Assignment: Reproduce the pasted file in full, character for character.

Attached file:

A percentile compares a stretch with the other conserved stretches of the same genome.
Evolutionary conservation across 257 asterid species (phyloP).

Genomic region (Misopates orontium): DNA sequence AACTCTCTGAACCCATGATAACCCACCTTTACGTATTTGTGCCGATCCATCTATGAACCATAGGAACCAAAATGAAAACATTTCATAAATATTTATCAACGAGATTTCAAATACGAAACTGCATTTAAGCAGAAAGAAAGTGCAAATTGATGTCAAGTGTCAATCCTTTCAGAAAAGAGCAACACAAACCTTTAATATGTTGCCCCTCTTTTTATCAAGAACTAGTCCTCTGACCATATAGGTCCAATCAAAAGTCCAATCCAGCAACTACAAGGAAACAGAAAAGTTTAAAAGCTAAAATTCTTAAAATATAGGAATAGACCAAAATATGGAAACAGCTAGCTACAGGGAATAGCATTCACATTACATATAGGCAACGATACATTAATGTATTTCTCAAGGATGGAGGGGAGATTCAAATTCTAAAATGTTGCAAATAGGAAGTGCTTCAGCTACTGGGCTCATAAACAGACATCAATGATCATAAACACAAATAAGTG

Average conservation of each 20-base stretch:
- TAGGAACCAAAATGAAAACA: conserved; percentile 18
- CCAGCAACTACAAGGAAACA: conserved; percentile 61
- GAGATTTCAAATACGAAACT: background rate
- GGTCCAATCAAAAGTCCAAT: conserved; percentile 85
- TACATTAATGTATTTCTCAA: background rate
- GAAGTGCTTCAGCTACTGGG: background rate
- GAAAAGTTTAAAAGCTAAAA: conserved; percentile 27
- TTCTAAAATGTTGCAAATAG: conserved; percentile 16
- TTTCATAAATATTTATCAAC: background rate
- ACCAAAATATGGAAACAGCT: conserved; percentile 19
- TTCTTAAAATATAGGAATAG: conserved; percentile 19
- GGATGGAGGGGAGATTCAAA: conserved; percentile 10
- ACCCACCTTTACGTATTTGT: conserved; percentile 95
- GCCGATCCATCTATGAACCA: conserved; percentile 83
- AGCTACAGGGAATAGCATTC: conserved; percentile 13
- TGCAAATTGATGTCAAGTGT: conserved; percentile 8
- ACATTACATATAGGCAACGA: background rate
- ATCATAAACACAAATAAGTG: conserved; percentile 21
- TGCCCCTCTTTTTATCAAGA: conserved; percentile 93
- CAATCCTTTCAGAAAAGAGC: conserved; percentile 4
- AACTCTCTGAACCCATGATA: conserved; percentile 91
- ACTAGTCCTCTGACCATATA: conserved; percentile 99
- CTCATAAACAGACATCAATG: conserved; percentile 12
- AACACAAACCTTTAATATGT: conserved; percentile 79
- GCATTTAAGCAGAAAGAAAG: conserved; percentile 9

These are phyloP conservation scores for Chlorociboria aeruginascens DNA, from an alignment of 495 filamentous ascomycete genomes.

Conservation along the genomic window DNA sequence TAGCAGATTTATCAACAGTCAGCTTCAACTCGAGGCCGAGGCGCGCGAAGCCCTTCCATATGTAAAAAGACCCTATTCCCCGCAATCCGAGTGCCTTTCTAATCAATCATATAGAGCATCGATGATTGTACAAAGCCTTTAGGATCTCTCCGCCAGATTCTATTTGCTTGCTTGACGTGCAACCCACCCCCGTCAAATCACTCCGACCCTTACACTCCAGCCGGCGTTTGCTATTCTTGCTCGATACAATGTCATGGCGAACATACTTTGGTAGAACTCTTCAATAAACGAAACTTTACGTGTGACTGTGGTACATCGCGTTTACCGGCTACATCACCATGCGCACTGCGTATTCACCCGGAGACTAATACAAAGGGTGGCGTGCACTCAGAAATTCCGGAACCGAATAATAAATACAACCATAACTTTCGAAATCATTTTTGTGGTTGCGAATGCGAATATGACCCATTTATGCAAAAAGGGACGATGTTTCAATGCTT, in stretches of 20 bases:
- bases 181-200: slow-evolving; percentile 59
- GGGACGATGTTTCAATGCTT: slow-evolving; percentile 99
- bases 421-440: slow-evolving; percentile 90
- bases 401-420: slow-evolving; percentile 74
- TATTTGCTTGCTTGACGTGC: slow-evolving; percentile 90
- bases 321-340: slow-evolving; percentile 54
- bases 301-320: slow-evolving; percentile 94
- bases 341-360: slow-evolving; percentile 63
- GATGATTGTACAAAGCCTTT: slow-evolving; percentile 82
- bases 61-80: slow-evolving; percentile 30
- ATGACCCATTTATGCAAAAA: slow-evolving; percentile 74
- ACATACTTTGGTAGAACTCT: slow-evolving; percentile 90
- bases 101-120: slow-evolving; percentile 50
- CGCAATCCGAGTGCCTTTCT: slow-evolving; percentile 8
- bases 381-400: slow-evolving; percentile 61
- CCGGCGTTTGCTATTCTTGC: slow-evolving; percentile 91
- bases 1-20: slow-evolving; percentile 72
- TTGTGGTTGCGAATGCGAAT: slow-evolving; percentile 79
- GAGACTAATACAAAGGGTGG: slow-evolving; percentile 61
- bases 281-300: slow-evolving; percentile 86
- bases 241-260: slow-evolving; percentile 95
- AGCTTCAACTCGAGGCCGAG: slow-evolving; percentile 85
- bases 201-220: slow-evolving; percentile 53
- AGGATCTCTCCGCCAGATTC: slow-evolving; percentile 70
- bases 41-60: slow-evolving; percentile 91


A percentile compares a stretch with the other conserved stretches of the same genome.
Evolutionary conservation across 257 asterid species (phyloP).

Genomic region (Misopates orontium): DNA sequence AACTCTCTGAACCCATGATAACCCACCTTTACGTATTTGTGCCGATCCATCTATGAACCATAGGAACCAAAATGAAAACATTTCATAAATATTTATCAACGAGATTTCAAATACGAAACTGCATTTAAGCAGAAAGAAAGTGCAAATTGATGTCAAGTGTCAATCCTTTCAGAAAAGAGCAACACAAACCTTTAATATGTTGCCCCTCTTTTTATCAAGAACTAGTCCTCTGACCATATAGGTCCAATCAAAAGTCCAATCCAGCAACTACAAGGAAACAGAAAAGTTTAAAAGCTAAAATTCTTAAAATATAGGAATAGACCAAAATATGGAAACAGCTAGCTACAGGGAATAGCATTCACATTACATATAGGCAACGATACATTAATGTATTTCTCAAGGATGGAGGGGAGATTCAAATTCTAAAATGTTGCAAATAGGAAGTGCTTCAGCTACTGGGCTCATAAACAGACATCAATGATCATAAACACAAATAAGTG

Average conservation of each 20-base stretch:
- TAGGAACCAAAATGAAAACA: conserved; percentile 18
- CCAGCAACTACAAGGAAACA: conserved; percentile 61
- GAGATTTCAAATACGAAACT: background rate
- GGTCCAATCAAAAGTCCAAT: conserved; percentile 85
- TACATTAATGTATTTCTCAA: background rate
- GAAGTGCTTCAGCTACTGGG: background rate
- GAAAAGTTTAAAAGCTAAAA: conserved; percentile 27
- TTCTAAAATGTTGCAAATAG: conserved; percentile 16
- TTTCATAAATATTTATCAAC: background rate
- ACCAAAATATGGAAACAGCT: conserved; percentile 19
- TTCTTAAAATATAGGAATAG: conserved; percentile 19
- GGATGGAGGGGAGATTCAAA: conserved; percentile 10
- ACCCACCTTTACGTATTTGT: conserved; percentile 95
- GCCGATCCATCTATGAACCA: conserved; percentile 83
- AGCTACAGGGAATAGCATTC: conserved; percentile 13
- TGCAAATTGATGTCAAGTGT: conserved; percentile 8
- ACATTACATATAGGCAACGA: background rate
- ATCATAAACACAAATAAGTG: conserved; percentile 21
- TGCCCCTCTTTTTATCAAGA: conserved; percentile 93
- CAATCCTTTCAGAAAAGAGC: conserved; percentile 4
- AACTCTCTGAACCCATGATA: conserved; percentile 91
- ACTAGTCCTCTGACCATATA: conserved; percentile 99
- CTCATAAACAGACATCAATG: conserved; percentile 12
- AACACAAACCTTTAATATGT: conserved; percentile 79
- GCATTTAAGCAGAAAGAAAG: conserved; percentile 9

These are phyloP conservation scores for Chlorociboria aeruginascens DNA, from an alignment of 495 filamentous ascomycete genomes.

Conservation along the genomic window DNA sequence TAGCAGATTTATCAACAGTCAGCTTCAACTCGAGGCCGAGGCGCGCGAAGCCCTTCCATATGTAAAAAGACCCTATTCCCCGCAATCCGAGTGCCTTTCTAATCAATCATATAGAGCATCGATGATTGTACAAAGCCTTTAGGATCTCTCCGCCAGATTCTATTTGCTTGCTTGACGTGCAACCCACCCCCGTCAAATCACTCCGACCCTTACACTCCAGCCGGCGTTTGCTATTCTTGCTCGATACAATGTCATGGCGAACATACTTTGGTAGAACTCTTCAATAAACGAAACTTTACGTGTGACTGTGGTACATCGCGTTTACCGGCTACATCACCATGCGCACTGCGTATTCACCCGGAGACTAATACAAAGGGTGGCGTGCACTCAGAAATTCCGGAACCGAATAATAAATACAACCATAACTTTCGAAATCATTTTTGTGGTTGCGAATGCGAATATGACCCATTTATGCAAAAAGGGACGATGTTTCAATGCTT, in stretches of 20 bases:
- bases 181-200: slow-evolving; percentile 59
- GGGACGATGTTTCAATGCTT: slow-evolving; percentile 99
- bases 421-440: slow-evolving; percentile 90
- bases 401-420: slow-evolving; percentile 74
- TATTTGCTTGCTTGACGTGC: slow-evolving; percentile 90
- bases 321-340: slow-evolving; percentile 54
- bases 301-320: slow-evolving; percentile 94
- bases 341-360: slow-evolving; percentile 63
- GATGATTGTACAAAGCCTTT: slow-evolving; percentile 82
- bases 61-80: slow-evolving; percentile 30
- ATGACCCATTTATGCAAAAA: slow-evolving; percentile 74
- ACATACTTTGGTAGAACTCT: slow-evolving; percentile 90
- bases 101-120: slow-evolving; percentile 50
- CGCAATCCGAGTGCCTTTCT: slow-evolving; percentile 8
- bases 381-400: slow-evolving; percentile 61
- CCGGCGTTTGCTATTCTTGC: slow-evolving; percentile 91
- bases 1-20: slow-evolving; percentile 72
- TTGTGGTTGCGAATGCGAAT: slow-evolving; percentile 79
- GAGACTAATACAAAGGGTGG: slow-evolving; percentile 61
- bases 281-300: slow-evolving; percentile 86
- bases 241-260: slow-evolving; percentile 95
- AGCTTCAACTCGAGGCCGAG: slow-evolving; percentile 85
- bases 201-220: slow-evolving; percentile 53
- AGGATCTCTCCGCCAGATTC: slow-evolving; percentile 70
- bases 41-60: slow-evolving; percentile 91